[Brother Hicks' Note: This is a testimony that I believe will minister to many people. So many today are told by "superficial professors of religion to believe" they are saved even though they know in their heart that sin and fleshly lusts still abide in them. They know they are not new creatures in Christ, but many over-ride this witness of the Spirit drawing them to true salvation through sanctification of the Spirit (2 Thessalonians 2:13). They just accept the testimony of false brethren telling them they are saved because they prayed a prayer or confessed some sins. Please do not let men and the devil they serve rob you of true salvation in this life. If your heart has not been made clean and sin still reigns in your life then you are not saved. You may have some experiences of God's grace but they are drawing you to salvation, not salvation itself. Please be blessed by this testimony.
Published on Thursday, 23 May 2013 22:34
Written by Brother Hicks
It should be noted that when he refers to "conversion" he means that exactly and not full salvation. In old holiness circles they all believed that without holiness/sanctification no one would see the Lord (Hebrews 12:14) and that people might be converted and start believing the truth, but until they are sanctified, they are not truly saved.]
It is somewhat contrary to the custom of the writer to say anything of himself; however, at this time, I feel impressed by the Spirit to give the reader a fragment of my experience, with the
sincere hope that God may in some way make it a blessing.
I will begin by saying, as far as memory serves me, I was under conviction every moment of my life since I was seven years of age. It is true, I was a very wicked lad up until the time of my
conversion; notwithstanding that fact, I was under conviction all the time and everywhere I went. Frequently, while in the ballrooms and gambling-dens, the spirit
of prayer would come upon me and I could not take part in what was going on, but cried to God in secret
to forgive my sins. Everything in nature seemed daily to remind me of God, eternity, heaven and hell.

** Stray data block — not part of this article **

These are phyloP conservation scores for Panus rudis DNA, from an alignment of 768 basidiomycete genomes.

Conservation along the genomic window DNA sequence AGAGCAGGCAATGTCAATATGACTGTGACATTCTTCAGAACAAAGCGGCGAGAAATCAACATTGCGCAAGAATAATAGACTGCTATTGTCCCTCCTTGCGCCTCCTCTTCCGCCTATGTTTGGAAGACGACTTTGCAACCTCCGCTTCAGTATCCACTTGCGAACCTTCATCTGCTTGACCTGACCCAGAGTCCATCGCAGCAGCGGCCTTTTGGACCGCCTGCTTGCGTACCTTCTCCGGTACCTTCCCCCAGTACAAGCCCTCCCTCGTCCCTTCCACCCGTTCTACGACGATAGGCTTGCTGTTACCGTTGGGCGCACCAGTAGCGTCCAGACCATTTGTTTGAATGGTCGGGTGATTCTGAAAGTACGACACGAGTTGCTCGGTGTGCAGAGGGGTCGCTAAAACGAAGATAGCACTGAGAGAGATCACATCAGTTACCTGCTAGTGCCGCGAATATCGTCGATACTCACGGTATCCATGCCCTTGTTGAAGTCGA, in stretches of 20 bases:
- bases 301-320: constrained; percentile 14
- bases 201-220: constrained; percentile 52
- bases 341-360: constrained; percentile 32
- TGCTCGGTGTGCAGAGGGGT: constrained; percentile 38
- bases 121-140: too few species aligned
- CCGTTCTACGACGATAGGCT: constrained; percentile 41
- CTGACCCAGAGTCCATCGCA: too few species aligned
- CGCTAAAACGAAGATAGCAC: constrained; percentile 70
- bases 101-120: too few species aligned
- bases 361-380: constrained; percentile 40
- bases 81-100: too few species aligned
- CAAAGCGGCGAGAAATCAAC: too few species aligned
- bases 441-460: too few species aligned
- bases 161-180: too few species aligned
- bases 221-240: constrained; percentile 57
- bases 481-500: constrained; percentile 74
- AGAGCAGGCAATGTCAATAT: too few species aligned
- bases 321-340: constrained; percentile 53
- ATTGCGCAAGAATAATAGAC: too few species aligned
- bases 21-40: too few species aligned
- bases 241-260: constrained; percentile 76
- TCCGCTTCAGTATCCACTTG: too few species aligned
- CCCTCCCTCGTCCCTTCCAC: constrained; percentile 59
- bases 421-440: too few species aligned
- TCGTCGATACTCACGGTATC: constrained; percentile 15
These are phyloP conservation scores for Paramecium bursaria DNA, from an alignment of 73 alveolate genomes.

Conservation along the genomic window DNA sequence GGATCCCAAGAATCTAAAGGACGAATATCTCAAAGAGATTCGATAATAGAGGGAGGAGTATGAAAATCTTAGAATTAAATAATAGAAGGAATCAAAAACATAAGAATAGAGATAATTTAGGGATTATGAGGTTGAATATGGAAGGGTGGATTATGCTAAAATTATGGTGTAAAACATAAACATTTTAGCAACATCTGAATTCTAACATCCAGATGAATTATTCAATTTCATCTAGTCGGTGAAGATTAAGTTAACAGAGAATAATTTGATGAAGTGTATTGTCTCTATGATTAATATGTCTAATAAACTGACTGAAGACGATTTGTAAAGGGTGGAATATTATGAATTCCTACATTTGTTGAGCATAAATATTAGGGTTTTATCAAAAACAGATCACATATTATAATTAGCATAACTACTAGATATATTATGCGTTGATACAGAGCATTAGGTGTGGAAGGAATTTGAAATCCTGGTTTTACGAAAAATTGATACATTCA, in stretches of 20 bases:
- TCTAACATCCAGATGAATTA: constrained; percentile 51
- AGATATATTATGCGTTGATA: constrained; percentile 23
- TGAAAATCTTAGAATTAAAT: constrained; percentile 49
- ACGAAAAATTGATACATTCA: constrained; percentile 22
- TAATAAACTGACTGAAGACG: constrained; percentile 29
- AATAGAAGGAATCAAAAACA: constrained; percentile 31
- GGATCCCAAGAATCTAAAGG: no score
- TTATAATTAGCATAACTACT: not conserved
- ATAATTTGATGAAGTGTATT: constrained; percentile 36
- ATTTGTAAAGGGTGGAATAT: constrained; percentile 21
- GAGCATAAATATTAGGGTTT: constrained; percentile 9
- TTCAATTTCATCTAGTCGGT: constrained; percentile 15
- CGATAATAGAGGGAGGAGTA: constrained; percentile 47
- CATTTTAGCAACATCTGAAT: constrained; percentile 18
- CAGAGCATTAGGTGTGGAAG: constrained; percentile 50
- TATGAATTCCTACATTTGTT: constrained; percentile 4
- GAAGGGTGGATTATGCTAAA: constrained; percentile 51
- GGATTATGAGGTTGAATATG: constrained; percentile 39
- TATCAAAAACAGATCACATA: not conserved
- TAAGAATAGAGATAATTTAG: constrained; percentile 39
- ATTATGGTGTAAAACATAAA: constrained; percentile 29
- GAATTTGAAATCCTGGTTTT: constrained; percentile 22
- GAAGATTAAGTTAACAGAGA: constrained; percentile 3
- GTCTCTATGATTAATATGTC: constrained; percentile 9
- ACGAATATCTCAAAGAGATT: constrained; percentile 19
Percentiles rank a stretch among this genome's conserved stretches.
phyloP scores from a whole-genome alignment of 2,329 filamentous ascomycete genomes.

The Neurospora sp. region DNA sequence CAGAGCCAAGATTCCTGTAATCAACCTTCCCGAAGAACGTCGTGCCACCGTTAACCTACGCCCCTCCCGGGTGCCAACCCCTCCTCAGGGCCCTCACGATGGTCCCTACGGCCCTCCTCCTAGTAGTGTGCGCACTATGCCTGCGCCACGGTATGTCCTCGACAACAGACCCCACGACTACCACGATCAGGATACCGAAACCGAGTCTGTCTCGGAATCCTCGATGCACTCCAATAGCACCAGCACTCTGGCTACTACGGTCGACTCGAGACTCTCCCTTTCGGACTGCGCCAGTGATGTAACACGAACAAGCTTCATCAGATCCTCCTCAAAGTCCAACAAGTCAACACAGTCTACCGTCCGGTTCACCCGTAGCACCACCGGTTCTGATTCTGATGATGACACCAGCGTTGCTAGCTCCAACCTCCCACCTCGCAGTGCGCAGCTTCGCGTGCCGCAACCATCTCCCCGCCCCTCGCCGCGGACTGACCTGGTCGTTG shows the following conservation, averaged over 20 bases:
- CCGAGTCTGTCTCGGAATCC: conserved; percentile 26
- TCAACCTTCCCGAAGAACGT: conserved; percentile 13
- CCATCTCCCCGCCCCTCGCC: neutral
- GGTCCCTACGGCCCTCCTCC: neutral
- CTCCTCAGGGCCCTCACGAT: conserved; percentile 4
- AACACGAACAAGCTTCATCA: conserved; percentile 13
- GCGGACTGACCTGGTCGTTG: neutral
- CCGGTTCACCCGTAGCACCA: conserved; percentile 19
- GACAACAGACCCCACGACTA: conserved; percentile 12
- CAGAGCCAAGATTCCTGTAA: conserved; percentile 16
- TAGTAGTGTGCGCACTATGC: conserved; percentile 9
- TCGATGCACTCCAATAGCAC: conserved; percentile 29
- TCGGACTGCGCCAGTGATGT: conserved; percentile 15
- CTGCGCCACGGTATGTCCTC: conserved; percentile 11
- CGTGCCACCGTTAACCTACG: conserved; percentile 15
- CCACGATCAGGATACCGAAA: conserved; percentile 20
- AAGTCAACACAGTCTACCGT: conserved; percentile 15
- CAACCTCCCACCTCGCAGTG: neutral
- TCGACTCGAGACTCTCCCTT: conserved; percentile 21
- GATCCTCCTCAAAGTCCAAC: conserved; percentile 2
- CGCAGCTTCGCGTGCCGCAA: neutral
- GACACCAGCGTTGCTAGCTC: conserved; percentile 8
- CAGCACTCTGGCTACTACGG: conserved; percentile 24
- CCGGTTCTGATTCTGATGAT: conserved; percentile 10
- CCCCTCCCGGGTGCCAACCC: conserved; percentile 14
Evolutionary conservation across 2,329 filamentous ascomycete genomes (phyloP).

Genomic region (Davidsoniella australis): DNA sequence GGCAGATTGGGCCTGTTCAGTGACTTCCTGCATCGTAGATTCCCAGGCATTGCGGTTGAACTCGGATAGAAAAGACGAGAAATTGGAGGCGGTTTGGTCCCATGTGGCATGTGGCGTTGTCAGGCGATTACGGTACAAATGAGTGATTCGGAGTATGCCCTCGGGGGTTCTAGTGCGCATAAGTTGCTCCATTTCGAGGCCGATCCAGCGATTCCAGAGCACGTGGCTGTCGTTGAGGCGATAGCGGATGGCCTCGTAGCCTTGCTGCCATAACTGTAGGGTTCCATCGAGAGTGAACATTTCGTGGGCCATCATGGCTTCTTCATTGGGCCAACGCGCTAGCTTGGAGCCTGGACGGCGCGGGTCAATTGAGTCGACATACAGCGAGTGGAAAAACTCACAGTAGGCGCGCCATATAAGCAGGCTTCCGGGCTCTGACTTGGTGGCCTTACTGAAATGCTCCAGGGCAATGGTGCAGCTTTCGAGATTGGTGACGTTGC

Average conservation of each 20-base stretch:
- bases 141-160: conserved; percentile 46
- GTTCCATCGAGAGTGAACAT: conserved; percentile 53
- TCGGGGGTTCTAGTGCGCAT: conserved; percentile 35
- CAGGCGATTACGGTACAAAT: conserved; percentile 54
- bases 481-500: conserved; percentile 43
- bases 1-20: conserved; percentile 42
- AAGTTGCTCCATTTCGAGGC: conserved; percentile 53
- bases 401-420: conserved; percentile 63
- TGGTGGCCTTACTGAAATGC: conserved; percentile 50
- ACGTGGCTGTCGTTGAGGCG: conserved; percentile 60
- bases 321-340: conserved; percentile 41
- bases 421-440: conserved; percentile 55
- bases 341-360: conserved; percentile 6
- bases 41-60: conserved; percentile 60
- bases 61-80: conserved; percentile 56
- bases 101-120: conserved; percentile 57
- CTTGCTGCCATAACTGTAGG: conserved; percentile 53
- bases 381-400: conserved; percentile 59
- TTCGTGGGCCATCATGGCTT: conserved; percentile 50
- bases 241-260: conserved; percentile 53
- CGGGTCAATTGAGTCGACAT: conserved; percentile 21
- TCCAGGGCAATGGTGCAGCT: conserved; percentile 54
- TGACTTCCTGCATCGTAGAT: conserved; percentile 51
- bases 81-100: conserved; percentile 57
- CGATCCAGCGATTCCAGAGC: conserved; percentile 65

The golden sun, the silver moon and all the twinkling stars seemed to have a resistless message for me; also the musing winds, the murmuring streams, the singing birds, the evergreen trees and the
Often when I wanted to do some mischievous act, I had to perform it quickly in order to get ahead of the monitor within. Strange as it may appear, I prayed nearly all the time, and the thought of
God and eternity stood before me night and day. I attended almost every revival that was within my reach and frequently went to the altar as a seeker, but failed to get through for the following
reasons: First. I did not utterly renounce sin and the world. Second. The altar workers did not know how to instruct a seeking soul. Almost as soon as I reached the altar, they began telling me
first one thing and
then another. One said, "Give up," but did not tell me what to give up. Another said, "Believe," but did not tell me how or what to believe. Finally, one night in a popular church in the city of
Chicago, after going to the altar for a whole week, I was persuaded by a company of superficial professors of religion to believe I was saved, without ever feeling the burden of sin roll away,
without realizing any change of heart or obtaining any witness whatever. They clapped their hands and sang such songs as, "I can, and I will, and I do believe," "He takes me as I am," and "Jesus
paid it all," but no fire fell. My heart was as dark and cold as it was before I ever prayed a single prayer. However, I accepted this
for religion and tried to make my heart believe it was; but in spite of all my plausible arguments, my heart looked up into my face and said, "This is not the old-time, heartfelt religion that
your father enjoyed and told about." Regardless of its strong protest, I joined the church, was baptized and became a zealous church worker. I attended all of the
services, paid my dues, prayed, testified, visited the sick, gave to the poor and was also an assistant class-leader, but my soul (from a spiritual standpoint) was dead as a stone. When I saw the